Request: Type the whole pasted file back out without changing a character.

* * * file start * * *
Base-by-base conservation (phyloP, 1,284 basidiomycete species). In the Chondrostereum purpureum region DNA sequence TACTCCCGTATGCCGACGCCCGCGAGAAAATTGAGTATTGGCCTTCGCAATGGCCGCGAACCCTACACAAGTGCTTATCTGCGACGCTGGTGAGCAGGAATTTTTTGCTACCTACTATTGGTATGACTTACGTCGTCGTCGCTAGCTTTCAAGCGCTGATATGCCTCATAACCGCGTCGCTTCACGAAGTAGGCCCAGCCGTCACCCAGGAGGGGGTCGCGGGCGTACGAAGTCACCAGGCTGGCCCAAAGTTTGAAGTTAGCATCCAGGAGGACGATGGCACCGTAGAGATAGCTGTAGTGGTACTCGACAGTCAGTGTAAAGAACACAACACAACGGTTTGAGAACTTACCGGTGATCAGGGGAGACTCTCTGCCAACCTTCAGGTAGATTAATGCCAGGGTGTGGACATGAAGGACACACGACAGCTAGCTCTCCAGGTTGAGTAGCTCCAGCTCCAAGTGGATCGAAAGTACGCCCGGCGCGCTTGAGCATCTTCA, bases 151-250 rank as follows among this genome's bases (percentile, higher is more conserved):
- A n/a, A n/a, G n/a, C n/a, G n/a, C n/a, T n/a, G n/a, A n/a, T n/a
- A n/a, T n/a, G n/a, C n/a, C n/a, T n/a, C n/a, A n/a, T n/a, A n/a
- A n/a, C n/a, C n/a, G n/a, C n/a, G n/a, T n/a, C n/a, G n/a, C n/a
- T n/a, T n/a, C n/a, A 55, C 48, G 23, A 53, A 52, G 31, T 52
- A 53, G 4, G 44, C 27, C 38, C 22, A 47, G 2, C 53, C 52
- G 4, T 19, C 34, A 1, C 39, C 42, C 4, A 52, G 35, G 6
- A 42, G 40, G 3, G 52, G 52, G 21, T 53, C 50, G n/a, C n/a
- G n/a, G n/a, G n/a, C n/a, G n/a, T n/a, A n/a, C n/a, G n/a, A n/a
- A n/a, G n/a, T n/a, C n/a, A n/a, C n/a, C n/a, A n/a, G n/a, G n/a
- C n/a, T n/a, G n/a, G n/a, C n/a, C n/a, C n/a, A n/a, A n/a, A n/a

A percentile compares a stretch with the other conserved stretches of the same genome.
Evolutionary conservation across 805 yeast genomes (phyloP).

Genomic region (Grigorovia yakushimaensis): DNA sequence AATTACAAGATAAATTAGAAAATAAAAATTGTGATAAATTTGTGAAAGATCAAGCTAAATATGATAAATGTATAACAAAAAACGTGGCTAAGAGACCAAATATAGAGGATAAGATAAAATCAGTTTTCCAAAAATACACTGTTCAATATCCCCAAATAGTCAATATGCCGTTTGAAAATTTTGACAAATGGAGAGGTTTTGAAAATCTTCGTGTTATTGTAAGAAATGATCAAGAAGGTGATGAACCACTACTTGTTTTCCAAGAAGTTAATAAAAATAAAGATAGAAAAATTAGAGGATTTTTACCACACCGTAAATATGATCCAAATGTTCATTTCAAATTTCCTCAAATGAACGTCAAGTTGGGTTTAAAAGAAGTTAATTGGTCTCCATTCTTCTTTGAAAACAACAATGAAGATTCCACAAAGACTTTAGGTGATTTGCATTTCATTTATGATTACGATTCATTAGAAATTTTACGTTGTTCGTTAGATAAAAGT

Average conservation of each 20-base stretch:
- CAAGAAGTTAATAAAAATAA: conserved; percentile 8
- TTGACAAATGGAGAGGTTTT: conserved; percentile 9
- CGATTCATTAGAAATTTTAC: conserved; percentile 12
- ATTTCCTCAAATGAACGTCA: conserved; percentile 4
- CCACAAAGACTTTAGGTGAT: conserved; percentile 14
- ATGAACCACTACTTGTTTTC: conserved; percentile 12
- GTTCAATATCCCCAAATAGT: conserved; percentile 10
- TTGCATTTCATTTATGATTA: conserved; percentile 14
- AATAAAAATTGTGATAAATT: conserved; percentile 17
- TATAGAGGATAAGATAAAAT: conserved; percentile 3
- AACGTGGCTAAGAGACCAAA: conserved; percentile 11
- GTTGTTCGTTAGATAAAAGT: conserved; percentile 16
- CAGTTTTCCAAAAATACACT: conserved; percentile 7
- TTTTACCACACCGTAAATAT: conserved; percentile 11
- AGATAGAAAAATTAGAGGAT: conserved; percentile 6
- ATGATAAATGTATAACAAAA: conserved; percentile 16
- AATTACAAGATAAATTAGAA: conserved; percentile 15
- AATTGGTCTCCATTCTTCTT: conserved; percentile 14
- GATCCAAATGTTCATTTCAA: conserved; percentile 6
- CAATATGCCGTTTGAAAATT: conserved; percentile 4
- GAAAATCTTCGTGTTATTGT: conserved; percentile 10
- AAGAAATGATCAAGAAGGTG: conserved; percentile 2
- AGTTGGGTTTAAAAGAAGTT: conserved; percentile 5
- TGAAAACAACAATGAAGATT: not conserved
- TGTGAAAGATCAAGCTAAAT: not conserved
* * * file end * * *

Base-by-base conservation (phyloP, 1,284 basidiomycete species). In the Chondrostereum purpureum region DNA sequence TACTCCCGTATGCCGACGCCCGCGAGAAAATTGAGTATTGGCCTTCGCAATGGCCGCGAACCCTACACAAGTGCTTATCTGCGACGCTGGTGAGCAGGAATTTTTTGCTACCTACTATTGGTATGACTTACGTCGTCGTCGCTAGCTTTCAAGCGCTGATATGCCTCATAACCGCGTCGCTTCACGAAGTAGGCCCAGCCGTCACCCAGGAGGGGGTCGCGGGCGTACGAAGTCACCAGGCTGGCCCAAAGTTTGAAGTTAGCATCCAGGAGGACGATGGCACCGTAGAGATAGCTGTAGTGGTACTCGACAGTCAGTGTAAAGAACACAACACAACGGTTTGAGAACTTACCGGTGATCAGGGGAGACTCTCTGCCAACCTTCAGGTAGATTAATGCCAGGGTGTGGACATGAAGGACACACGACAGCTAGCTCTCCAGGTTGAGTAGCTCCAGCTCCAAGTGGATCGAAAGTACGCCCGGCGCGCTTGAGCATCTTCA, bases 151-250 rank as follows among this genome's bases (percentile, higher is more conserved):
- A n/a, A n/a, G n/a, C n/a, G n/a, C n/a, T n/a, G n/a, A n/a, T n/a
- A n/a, T n/a, G n/a, C n/a, C n/a, T n/a, C n/a, A n/a, T n/a, A n/a
- A n/a, C n/a, C n/a, G n/a, C n/a, G n/a, T n/a, C n/a, G n/a, C n/a
- T n/a, T n/a, C n/a, A 55, C 48, G 23, A 53, A 52, G 31, T 52
- A 53, G 4, G 44, C 27, C 38, C 22, A 47, G 2, C 53, C 52
- G 4, T 19, C 34, A 1, C 39, C 42, C 4, A 52, G 35, G 6
- A 42, G 40, G 3, G 52, G 52, G 21, T 53, C 50, G n/a, C n/a
- G n/a, G n/a, G n/a, C n/a, G n/a, T n/a, A n/a, C n/a, G n/a, A n/a
- A n/a, G n/a, T n/a, C n/a, A n/a, C n/a, C n/a, A n/a, G n/a, G n/a
- C n/a, T n/a, G n/a, G n/a, C n/a, C n/a, C n/a, A n/a, A n/a, A n/a

A percentile compares a stretch with the other conserved stretches of the same genome.
Evolutionary conservation across 805 yeast genomes (phyloP).

Genomic region (Grigorovia yakushimaensis): DNA sequence AATTACAAGATAAATTAGAAAATAAAAATTGTGATAAATTTGTGAAAGATCAAGCTAAATATGATAAATGTATAACAAAAAACGTGGCTAAGAGACCAAATATAGAGGATAAGATAAAATCAGTTTTCCAAAAATACACTGTTCAATATCCCCAAATAGTCAATATGCCGTTTGAAAATTTTGACAAATGGAGAGGTTTTGAAAATCTTCGTGTTATTGTAAGAAATGATCAAGAAGGTGATGAACCACTACTTGTTTTCCAAGAAGTTAATAAAAATAAAGATAGAAAAATTAGAGGATTTTTACCACACCGTAAATATGATCCAAATGTTCATTTCAAATTTCCTCAAATGAACGTCAAGTTGGGTTTAAAAGAAGTTAATTGGTCTCCATTCTTCTTTGAAAACAACAATGAAGATTCCACAAAGACTTTAGGTGATTTGCATTTCATTTATGATTACGATTCATTAGAAATTTTACGTTGTTCGTTAGATAAAAGT

Average conservation of each 20-base stretch:
- CAAGAAGTTAATAAAAATAA: conserved; percentile 8
- TTGACAAATGGAGAGGTTTT: conserved; percentile 9
- CGATTCATTAGAAATTTTAC: conserved; percentile 12
- ATTTCCTCAAATGAACGTCA: conserved; percentile 4
- CCACAAAGACTTTAGGTGAT: conserved; percentile 14
- ATGAACCACTACTTGTTTTC: conserved; percentile 12
- GTTCAATATCCCCAAATAGT: conserved; percentile 10
- TTGCATTTCATTTATGATTA: conserved; percentile 14
- AATAAAAATTGTGATAAATT: conserved; percentile 17
- TATAGAGGATAAGATAAAAT: conserved; percentile 3
- AACGTGGCTAAGAGACCAAA: conserved; percentile 11
- GTTGTTCGTTAGATAAAAGT: conserved; percentile 16
- CAGTTTTCCAAAAATACACT: conserved; percentile 7
- TTTTACCACACCGTAAATAT: conserved; percentile 11
- AGATAGAAAAATTAGAGGAT: conserved; percentile 6
- ATGATAAATGTATAACAAAA: conserved; percentile 16
- AATTACAAGATAAATTAGAA: conserved; percentile 15
- AATTGGTCTCCATTCTTCTT: conserved; percentile 14
- GATCCAAATGTTCATTTCAA: conserved; percentile 6
- CAATATGCCGTTTGAAAATT: conserved; percentile 4
- GAAAATCTTCGTGTTATTGT: conserved; percentile 10
- AAGAAATGATCAAGAAGGTG: conserved; percentile 2
- AGTTGGGTTTAAAAGAAGTT: conserved; percentile 5
- TGAAAACAACAATGAAGATT: not conserved
- TGTGAAAGATCAAGCTAAAT: not conserved